71st GFWC Antiques Show & Sale returns
The GFWC Intermediate League of Butler's Annual Antiques Show & Sale will return this weekend for its 71st year of offering unique items to its attendees and financial aid to local nonprofits.
The show begins with an opening night from 6:30 to 9:30 p.m. March 17 at the Tanglewood Center, 10 Austin Ave., Lyndora. The sale will continue from 10 a.m. to 5 p.m. March 18 and from 11 a.m. to 4 p.m. March 19.
Proceeds will go to fund local nonprofit organizations, said Yolanda Cypher, publicity chairman for the show.
Last year the GFWC donated $12,680 to 14 groups. Those groups were the Children’s Advocacy Center of Butler County, Butler Art Center, Butler County Symphony, Butler Area Public Library, Jean B. Purvis Community Health Center, Fishbone Ministries, Grapevine Center, Kids Weekend Backpack Program, Maridon Museum, Meals on Wheels, Tanglewood Center, Musical Theatre Guild, Friends of Preston Park Foundation and the YMCA.
Cypher said this year’s show is the second after a two-year hiatus because of the COVID-19 pandemic.
The stoppage didn’t seem to affect last year’s attendance. Cypher said, “We had even more attend than in previous years. I think it was people just wanting to get out.”
Although, Cypher added, the pandemic did change some of the show’s features. Opening night will no longer feature hors d'oeuvres, but instead a dessert selection.
“It’s partly because of the cost,” she said. “But we are very aware of the concerns about food being displayed. All of the desserts will be packaged.
Cypher said the 65 members of the GFWC Intermediate League are eager for this year’s show to be a success because it is the Intermediate League’s only fundraiser.
This year’s event will feature 40 dealers, including Susan and Richard Webb, co-owners of the Linden Tree, 233 Mercer St., Harmony, who will be bringing 18th and 19th century furniture, paintings and prints, a variety of small inlaid boxes, Staffordshire animal figures and art deco pieces.
Susan Webb said they have operated an antique shop for more than 50 years, the last six of which have been in Harmony since their retirements.
Susan Webb was a French teacher and Richard Webb was a biology lecturer at Thiel College before they decided to move to Harmony to be closer to their son, who lives in the Old Allegheny section of Pittsburgh.
Their old antique shop was called the Ash Tree. The Webbs named their Harmony business for the large liden tree that overshadowed their courtyard. When the Webbs bought the building and property behind their house that contained the tree, they had the tree removed at the request of a neighbor who questioned the linden’s safety.
The Linden Tree shop is open from 11 a.m. to 4 p.m. every Friday and Saturday and by appointment the rest of time by calling 724-473-4675.
Susan Webb said, “We had an antiques store for more than 44 years in northeast Ohio. We specialize in late 18th century and 19th century furniture, but we have artwork that goes through the 20th century.”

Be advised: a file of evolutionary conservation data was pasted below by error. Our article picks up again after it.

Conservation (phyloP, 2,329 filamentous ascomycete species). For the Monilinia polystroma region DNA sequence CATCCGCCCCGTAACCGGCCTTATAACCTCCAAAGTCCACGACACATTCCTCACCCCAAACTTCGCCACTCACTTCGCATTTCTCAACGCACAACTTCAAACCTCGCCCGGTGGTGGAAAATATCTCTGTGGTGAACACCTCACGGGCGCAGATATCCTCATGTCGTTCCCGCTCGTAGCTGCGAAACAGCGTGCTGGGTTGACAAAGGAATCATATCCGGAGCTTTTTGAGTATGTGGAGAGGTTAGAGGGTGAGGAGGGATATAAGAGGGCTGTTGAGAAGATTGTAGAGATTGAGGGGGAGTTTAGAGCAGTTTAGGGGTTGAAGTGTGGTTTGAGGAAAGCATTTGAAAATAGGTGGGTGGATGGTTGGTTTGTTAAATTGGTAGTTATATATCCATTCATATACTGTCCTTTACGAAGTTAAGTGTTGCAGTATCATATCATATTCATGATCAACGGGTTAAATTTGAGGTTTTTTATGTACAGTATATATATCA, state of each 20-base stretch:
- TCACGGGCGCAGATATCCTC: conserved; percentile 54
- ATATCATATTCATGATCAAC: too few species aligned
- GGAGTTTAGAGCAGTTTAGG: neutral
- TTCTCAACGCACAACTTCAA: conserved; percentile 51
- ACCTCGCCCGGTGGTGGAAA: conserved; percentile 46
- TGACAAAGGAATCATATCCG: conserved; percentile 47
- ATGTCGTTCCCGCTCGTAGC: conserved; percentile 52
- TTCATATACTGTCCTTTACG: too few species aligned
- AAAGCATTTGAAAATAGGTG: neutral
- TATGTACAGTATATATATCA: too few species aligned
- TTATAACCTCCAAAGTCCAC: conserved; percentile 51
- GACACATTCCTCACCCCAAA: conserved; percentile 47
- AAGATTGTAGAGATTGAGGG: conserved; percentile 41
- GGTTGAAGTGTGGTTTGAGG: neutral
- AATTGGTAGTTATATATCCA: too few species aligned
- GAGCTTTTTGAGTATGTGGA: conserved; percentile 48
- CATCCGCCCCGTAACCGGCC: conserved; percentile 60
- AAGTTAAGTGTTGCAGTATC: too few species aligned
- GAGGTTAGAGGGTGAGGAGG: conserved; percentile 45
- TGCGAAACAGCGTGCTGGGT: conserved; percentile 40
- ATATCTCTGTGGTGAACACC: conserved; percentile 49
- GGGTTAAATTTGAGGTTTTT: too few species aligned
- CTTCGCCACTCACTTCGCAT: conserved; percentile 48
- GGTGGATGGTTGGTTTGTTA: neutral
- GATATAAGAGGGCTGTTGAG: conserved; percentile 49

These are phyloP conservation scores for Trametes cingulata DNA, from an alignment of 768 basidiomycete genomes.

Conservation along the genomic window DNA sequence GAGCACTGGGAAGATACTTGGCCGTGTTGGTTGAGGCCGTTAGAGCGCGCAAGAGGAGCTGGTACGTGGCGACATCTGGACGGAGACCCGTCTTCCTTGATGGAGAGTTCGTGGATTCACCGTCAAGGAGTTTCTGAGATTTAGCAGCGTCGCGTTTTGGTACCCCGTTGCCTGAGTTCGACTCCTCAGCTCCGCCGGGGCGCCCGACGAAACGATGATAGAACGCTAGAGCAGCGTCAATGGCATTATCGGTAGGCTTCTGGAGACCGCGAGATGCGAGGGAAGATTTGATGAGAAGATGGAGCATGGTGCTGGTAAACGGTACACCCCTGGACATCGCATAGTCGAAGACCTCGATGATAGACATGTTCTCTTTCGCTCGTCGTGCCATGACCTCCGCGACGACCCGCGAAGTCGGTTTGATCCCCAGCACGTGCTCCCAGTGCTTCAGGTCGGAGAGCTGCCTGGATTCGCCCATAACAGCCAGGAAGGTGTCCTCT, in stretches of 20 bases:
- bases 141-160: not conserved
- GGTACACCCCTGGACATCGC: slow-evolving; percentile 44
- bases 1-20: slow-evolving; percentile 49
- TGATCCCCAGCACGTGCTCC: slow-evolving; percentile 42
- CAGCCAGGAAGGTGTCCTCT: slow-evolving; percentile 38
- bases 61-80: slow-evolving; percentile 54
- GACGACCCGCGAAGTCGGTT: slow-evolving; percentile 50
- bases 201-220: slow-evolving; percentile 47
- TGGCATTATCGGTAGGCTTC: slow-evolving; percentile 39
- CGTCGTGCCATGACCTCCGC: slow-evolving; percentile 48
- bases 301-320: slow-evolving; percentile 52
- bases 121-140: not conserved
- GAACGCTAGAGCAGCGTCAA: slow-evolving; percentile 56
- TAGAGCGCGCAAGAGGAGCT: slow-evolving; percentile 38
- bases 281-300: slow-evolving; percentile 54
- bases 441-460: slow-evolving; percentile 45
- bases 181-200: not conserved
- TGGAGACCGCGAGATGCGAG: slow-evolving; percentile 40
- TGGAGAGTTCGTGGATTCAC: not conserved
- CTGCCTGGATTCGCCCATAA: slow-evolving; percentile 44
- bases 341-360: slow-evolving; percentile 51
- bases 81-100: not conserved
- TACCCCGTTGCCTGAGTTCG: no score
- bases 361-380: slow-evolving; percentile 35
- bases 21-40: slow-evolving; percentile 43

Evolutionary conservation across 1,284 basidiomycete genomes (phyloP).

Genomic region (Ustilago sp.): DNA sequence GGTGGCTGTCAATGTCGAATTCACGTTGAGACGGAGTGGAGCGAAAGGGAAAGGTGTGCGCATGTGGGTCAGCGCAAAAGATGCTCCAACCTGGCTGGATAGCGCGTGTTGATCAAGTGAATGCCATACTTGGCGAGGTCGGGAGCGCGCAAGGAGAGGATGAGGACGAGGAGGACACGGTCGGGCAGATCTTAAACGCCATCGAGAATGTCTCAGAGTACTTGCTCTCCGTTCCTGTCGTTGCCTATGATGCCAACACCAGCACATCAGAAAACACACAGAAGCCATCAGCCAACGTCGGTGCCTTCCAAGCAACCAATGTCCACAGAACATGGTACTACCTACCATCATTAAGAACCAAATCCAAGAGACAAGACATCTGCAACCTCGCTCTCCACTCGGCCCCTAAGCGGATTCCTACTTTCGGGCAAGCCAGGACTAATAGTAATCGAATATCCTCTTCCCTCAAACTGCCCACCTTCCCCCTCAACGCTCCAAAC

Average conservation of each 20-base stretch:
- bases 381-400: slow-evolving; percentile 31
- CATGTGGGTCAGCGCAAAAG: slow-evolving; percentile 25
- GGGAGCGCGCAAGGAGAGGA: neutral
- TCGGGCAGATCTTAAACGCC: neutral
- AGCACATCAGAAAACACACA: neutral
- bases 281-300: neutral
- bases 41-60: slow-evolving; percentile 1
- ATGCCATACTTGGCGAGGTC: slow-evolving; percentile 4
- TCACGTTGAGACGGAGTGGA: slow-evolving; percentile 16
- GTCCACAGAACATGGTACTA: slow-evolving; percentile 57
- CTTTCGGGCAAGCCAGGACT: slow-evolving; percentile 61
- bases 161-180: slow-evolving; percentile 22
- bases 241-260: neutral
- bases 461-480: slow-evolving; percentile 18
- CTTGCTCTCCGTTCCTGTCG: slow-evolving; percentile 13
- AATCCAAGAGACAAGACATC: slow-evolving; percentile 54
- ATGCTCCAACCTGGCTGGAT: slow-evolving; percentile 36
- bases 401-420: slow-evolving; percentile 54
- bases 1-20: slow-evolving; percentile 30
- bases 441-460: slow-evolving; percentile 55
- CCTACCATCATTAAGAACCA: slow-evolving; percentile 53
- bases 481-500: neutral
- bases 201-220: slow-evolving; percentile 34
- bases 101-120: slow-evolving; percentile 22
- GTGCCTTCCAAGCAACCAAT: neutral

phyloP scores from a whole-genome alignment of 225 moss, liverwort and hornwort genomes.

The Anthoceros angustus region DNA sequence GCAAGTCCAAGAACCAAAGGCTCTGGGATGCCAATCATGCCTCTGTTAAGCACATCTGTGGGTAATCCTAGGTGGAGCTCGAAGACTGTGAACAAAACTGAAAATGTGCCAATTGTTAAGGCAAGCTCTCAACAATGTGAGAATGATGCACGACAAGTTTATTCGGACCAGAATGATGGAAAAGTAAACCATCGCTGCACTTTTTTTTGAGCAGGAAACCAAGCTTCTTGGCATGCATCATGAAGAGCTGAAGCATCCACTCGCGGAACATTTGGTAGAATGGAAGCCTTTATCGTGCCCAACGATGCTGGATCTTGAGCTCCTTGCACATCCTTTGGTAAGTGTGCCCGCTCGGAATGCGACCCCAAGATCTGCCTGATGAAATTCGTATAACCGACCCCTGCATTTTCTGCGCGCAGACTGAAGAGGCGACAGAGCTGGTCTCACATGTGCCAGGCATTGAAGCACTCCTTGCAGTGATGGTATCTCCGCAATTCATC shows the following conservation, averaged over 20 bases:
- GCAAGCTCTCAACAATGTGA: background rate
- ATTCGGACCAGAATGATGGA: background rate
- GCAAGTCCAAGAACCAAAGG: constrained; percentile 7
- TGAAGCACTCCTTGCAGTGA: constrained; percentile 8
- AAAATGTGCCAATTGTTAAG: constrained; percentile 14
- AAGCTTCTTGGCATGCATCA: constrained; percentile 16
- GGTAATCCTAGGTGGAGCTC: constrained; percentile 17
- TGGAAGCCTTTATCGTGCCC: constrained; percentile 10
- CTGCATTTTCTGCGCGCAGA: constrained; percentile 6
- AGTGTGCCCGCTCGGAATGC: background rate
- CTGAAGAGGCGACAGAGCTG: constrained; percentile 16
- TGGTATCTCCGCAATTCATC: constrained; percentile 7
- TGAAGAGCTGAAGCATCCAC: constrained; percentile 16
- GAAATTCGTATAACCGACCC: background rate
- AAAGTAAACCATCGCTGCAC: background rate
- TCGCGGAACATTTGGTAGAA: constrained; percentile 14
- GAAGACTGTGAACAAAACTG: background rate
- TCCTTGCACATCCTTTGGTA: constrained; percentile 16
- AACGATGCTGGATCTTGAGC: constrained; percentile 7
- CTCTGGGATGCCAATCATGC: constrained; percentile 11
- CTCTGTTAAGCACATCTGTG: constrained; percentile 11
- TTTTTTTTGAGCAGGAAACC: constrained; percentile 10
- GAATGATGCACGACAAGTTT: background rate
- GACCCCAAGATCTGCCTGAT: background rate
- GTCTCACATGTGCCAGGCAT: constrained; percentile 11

She said she and her husband both have degrees in art history. “I’m certified in art history but never taught it,” she said, while her husband did the course work for a master’s degree in art history but didn’t get the degree.
The Webbs said they pick up stock for their shop by making weekly trips to shops throughout northeast Ohio, Pennsylvania and New York.
They look for age, construction and rarity in their furniture purchases.
As for artwork, Richard Webb said, “Does it appeal to us? If we like it, somebody else will too.”
Susan Webb said they will also be taking very old books to sell at the GFWC event.
“We have a book from 1774 and one from 1807, early editions. Everything we have is pretty reasonable,” she said. “I have an 1808 map of Africa that will go to the show. It was printed in London. We got it at an antique shop near Erie. I love things like that, the earlier the better.”
Along with the books, the Linden Tree has quite a collection of bookends, said her husband.
The Webbs say their sales of prints and paintings are consistent.
“They buy practical furniture. They buy the things they need even if it is an antique,” Richard Webb said of their furniture sales.
“It doesn’t go out of fashion. Pieces tend to be placed and can be worked into modern settings,” Susan Webb said.
The Webbs say they are looking forward to the GFWC show.
She said, “We’ve been very fortunate. We’ve met people with a broad interest in antiques and just are very serious collectors. They’ve studied and researched what they collect.
“The group of dealers that are there have always been very welcoming,” she said.
“We enjoy the camaraderie of the dealers at the show,” said Richard Webb.
The Webbs said the women of the Intermediate League sponsoring the show are very friendly, organized and helpful, and welcoming to all.
Other dealers specialize in primitive, midcentury modern and art deco styles as well as jewelry, glass, china, rugs, coins, sterling silver, paintings, pottery and toys.
The Intermediate League’s Cypher said tickets for the 71st Annual Antiques Show & Sale are available from any league member, from Don Paul’s Jewelers, 148 N. Main St., Butler, or at the door at the Tanglewood Center.